A COUNCIL meeting at which politicians were banned from saying anything political has been described as a “farce” by opposition councillors.

Restrictions were placed on councillors at Wednesday night’s meeting, which took place three weeks before voters hit the polls, to stop them from “electioneering”.

Frustrations peaked at Cllr Jane Black’s last meeting as mayor when she asked her deputy to “be quiet” after breaking protocol by challenging her.

One senior Conservative said he might as well have gone home to watch the football.

Cllr Roy Walker said: “I was intending to say something political in the next two or three hours but the statement by the borough solicitor seems to suggest that none of us can make any political statement during this meeting.”

Tory leader James Daly objected to the pre-election period rules, known as purdah, being used to “restrict” debate.

Deputy mayor, Cllr Dorothy Gunther told the mayor: “I think you should listen,” to which Cllr Black replied: “Could you please be quiet deputy mayor? I will not be told how to conduct this meeting."

It came as the Conservatives' proposals to scrap Greater Manchester’s controversial housing plans, which would see thousands of homes built on the green belt, were thrown out.

READ MORE: Bury green belt protesters confront mayor Andy Burnham

The borough solicitor later advised that motions submitted by all parties should be withdrawn from last night’s meeting, to prevent council resources being used to “promote political agendas”.

Cllr Daly said: “For many years I believe our council has suffered due to a culture of secrecy within the organisation which has led to numerous problems. I sincerely hope that all of us within Bury Council reflect on this shambles and we never find ourselves in this position again.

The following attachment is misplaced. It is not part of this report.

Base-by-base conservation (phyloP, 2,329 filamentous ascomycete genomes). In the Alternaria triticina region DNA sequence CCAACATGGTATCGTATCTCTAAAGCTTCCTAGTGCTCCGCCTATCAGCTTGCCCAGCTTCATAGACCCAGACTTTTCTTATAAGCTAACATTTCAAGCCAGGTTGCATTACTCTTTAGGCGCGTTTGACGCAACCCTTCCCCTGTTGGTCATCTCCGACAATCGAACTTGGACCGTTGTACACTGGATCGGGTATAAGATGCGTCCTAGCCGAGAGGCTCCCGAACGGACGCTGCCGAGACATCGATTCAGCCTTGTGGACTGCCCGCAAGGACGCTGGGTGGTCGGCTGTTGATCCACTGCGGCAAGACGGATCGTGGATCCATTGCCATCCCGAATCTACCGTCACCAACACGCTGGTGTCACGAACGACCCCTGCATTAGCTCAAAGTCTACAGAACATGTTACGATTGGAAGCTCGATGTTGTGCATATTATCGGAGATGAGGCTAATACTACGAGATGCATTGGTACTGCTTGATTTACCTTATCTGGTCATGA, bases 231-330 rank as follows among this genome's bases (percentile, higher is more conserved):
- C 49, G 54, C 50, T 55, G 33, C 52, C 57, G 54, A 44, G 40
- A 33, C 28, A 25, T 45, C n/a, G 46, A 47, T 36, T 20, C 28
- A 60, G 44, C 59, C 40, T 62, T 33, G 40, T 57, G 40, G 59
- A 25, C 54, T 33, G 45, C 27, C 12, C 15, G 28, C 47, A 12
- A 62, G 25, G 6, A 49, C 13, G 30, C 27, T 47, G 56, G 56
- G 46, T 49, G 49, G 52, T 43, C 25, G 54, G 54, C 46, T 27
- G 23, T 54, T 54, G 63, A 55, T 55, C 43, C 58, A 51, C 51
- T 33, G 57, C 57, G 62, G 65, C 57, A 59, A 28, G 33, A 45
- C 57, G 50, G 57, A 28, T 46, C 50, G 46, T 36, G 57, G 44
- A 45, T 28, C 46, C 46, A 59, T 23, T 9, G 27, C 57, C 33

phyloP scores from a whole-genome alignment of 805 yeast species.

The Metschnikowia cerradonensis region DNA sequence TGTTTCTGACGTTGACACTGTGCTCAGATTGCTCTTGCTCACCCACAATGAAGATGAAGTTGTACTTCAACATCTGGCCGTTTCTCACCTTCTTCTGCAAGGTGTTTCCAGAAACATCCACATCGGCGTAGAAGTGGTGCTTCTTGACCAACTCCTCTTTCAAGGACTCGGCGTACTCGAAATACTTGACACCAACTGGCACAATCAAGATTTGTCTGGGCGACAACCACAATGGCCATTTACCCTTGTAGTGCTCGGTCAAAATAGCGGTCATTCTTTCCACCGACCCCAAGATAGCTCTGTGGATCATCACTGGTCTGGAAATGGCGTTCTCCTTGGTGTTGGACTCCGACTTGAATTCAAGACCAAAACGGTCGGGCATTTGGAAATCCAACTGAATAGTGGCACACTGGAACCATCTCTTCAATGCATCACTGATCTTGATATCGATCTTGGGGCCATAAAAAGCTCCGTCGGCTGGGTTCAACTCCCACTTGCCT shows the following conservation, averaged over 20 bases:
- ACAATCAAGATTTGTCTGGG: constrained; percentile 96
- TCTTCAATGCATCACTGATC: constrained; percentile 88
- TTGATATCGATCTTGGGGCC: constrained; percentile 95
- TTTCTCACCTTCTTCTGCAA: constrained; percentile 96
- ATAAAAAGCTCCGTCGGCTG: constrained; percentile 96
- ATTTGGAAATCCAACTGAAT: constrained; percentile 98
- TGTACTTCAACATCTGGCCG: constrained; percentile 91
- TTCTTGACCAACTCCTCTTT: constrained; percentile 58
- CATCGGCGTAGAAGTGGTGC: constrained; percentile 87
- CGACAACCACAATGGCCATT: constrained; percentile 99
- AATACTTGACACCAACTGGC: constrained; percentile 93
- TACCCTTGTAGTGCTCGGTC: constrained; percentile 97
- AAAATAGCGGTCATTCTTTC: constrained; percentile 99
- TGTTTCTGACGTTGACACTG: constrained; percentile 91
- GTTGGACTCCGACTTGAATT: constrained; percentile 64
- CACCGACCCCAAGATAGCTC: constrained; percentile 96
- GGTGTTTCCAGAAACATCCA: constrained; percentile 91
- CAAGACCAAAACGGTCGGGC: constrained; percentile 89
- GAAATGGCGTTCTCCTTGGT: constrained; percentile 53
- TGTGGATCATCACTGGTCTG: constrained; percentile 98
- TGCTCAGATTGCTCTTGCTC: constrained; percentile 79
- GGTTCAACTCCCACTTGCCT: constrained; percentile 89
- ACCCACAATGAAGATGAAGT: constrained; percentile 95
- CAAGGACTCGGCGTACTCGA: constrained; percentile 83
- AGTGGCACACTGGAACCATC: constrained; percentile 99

“If councillors had been allowed to debate and vote on the Conservative Motion we may well have been in a position to take those steps necessary to protect large areas of green belt currently under threat of development. It is hard to see how our local democracy was best served by the decision to restrict the ability of councillors to do their job and act in a way to potentially benefit the people they serve.”

The borough solicitor also took issue with the content of the motion calling on the leader to scrap the Greater Manchester Spatial Framework (GMSF) for which a consultation period has just ended.

However, councillors were allowed to ask questions about the controversial housing plans, as were members of the public, as long as the answers were factual.

Among those asking questions from the public gallery were Labour candidates Richard Gold and Sam Turner.

READ MORE: How Bury's political landscape could change next month

One Conservative councillor asked whether the move to “strike off” the Conservative motion came from the council leader himself.

Cllr Rishi Shori said: “The decision rests with the council solicitor whose judgment we should respect and who we should treat with respect.”

Bury Times:

The council leader told the Bury Times that the restrictions were difficult for all sides involved.

He said: “It was obviously a difficult meeting given that the purdah restrictions stopped any councillors making any political comments. But we are bound by council rules which is why there will be no further meetings taking place during this period from the next municipal year onwards.”

Lib Dem leader Tim Pickstone added: “The public expect their councillors to consider difficult issues and for their elected representatives to stand up for the people they represent.

“What happened for this meeting, where a motion from one party was ruled out of order and other parties were told to withdraw theirs was far from satisfactory.

“We’ve asked the council to review how motions work in the future to make sure this cannot happen again.”